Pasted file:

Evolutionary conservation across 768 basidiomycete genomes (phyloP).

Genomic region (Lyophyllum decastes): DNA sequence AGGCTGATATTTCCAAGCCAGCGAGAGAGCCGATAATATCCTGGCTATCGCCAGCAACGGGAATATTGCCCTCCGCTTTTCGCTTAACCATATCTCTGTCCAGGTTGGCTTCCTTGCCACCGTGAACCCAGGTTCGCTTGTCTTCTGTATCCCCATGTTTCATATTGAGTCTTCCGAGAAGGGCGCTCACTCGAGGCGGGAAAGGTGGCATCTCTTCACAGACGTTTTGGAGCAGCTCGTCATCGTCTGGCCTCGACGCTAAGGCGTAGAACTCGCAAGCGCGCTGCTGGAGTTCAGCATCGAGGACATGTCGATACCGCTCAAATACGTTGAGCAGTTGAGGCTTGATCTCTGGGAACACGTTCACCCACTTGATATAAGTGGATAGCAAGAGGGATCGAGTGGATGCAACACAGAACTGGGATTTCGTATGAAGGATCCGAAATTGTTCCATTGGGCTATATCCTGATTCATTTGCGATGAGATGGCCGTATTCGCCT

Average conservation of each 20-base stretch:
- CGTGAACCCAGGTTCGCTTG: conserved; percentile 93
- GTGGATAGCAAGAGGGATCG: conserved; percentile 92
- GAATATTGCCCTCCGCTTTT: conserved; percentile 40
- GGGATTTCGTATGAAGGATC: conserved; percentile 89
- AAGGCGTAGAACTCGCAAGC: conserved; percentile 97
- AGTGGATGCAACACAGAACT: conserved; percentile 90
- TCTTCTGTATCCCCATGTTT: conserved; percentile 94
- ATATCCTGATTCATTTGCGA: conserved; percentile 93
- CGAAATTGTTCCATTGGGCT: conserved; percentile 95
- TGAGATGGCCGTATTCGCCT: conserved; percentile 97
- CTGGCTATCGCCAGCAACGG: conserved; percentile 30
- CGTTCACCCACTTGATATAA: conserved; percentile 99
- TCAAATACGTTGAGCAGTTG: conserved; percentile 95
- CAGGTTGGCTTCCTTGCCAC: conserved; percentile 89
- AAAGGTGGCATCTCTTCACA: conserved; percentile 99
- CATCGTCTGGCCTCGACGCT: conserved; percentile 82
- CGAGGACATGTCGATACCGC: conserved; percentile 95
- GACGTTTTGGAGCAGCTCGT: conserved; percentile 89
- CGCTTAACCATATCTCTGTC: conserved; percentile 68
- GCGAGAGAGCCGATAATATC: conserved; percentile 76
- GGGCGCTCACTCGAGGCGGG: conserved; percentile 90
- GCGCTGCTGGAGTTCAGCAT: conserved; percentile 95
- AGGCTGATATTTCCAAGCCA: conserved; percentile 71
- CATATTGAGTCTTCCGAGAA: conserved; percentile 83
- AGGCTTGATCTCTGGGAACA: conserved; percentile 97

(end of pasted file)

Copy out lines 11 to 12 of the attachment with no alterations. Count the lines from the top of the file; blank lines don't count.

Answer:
- ATATCCTGATTCATTTGCGA: conserved; percentile 93
- CGAAATTGTTCCATTGGGCT: conserved; percentile 95